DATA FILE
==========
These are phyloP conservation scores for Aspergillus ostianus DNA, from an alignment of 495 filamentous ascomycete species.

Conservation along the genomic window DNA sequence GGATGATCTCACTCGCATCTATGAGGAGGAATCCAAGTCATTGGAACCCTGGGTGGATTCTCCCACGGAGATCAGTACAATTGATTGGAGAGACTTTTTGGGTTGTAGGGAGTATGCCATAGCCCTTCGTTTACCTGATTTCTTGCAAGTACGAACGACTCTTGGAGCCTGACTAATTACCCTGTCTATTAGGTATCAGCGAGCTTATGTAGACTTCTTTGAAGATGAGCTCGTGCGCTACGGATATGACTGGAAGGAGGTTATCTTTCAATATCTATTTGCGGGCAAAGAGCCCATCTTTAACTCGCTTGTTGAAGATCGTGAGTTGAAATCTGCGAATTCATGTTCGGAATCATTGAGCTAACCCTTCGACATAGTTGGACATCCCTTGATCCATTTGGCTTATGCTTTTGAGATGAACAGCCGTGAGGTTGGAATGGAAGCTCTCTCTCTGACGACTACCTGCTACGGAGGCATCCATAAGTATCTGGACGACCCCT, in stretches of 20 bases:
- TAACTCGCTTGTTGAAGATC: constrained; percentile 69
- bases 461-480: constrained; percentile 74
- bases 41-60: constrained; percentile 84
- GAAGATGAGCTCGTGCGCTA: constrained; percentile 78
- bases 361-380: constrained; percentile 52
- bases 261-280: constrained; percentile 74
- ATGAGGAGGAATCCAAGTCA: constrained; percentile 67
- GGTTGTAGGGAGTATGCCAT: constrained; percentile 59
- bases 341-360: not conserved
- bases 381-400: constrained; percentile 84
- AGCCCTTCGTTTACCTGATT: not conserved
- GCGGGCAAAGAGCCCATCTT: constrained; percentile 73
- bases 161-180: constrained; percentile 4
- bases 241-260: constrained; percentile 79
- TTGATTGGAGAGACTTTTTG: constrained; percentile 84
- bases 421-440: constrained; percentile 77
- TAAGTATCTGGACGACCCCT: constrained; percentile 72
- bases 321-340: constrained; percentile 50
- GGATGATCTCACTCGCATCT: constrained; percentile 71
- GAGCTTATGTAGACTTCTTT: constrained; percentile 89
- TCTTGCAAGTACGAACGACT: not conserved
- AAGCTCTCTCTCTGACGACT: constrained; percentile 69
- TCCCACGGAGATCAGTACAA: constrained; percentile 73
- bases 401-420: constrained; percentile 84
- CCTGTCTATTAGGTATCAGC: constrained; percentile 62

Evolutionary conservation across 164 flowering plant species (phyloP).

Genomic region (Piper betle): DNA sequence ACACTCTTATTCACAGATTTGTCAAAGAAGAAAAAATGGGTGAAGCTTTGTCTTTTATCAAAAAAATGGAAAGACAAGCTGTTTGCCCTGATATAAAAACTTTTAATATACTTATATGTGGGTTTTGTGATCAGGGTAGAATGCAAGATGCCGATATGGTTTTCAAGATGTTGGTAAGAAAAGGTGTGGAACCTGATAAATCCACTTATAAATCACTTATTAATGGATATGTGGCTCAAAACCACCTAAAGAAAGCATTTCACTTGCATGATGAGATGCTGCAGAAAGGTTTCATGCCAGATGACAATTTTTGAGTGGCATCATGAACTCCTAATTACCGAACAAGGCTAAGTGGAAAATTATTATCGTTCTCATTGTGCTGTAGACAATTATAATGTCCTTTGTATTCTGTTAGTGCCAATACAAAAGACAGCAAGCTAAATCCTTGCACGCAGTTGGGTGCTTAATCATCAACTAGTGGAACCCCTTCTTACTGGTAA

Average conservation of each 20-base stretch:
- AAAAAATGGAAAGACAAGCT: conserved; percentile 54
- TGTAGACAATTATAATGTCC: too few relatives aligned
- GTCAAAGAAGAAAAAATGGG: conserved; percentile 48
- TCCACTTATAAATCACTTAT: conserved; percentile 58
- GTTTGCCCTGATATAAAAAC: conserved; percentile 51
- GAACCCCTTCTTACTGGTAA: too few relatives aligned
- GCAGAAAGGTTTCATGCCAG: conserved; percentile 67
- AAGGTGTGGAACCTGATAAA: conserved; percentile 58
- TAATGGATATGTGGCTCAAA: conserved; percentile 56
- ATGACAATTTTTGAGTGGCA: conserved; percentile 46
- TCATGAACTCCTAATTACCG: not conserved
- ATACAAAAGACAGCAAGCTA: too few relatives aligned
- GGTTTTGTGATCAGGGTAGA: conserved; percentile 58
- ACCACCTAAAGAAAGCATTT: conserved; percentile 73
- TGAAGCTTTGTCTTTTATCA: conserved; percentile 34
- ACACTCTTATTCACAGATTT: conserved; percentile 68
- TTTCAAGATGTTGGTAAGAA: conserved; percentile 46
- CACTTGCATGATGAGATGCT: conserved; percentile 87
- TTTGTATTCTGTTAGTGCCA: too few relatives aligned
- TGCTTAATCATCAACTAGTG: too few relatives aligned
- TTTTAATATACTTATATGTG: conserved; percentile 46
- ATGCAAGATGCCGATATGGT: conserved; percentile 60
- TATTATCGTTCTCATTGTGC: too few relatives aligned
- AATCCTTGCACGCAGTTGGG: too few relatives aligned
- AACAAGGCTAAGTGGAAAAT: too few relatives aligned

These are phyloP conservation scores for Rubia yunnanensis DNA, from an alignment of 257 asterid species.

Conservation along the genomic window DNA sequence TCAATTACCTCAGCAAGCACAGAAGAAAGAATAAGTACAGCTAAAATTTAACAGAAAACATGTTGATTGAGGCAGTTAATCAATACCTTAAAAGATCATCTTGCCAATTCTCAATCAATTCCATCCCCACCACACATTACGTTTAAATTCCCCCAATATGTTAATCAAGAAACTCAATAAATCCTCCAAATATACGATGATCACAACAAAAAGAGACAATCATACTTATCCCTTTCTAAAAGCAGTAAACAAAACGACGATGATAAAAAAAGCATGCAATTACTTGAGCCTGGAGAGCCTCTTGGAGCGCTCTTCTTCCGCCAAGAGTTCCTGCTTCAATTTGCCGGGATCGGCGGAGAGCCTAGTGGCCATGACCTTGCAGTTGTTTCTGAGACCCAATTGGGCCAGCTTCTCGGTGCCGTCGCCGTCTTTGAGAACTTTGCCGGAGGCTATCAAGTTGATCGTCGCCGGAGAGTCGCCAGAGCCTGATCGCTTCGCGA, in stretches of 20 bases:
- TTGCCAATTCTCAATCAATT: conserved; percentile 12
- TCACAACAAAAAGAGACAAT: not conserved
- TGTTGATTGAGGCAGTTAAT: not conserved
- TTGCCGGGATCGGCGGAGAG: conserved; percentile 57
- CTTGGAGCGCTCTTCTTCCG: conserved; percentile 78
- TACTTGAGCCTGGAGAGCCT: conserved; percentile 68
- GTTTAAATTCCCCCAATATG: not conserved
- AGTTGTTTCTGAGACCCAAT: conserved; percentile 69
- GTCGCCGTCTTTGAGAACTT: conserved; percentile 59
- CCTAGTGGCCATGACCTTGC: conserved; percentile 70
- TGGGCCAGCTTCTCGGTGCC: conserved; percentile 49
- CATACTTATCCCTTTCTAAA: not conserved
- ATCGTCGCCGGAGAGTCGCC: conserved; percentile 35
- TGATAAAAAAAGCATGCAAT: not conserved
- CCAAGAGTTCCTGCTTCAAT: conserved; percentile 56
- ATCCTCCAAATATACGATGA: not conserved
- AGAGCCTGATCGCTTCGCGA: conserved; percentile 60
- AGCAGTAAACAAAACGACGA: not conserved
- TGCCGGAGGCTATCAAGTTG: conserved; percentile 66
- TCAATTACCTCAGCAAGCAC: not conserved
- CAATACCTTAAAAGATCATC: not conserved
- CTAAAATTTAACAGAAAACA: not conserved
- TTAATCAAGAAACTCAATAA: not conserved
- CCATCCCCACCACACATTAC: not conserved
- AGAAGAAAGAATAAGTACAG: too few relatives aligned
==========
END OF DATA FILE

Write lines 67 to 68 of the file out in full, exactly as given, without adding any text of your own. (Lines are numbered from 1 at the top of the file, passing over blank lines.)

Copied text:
- CCTAGTGGCCATGACCTTGC: conserved; percentile 70
- TGGGCCAGCTTCTCGGTGCC: conserved; percentile 49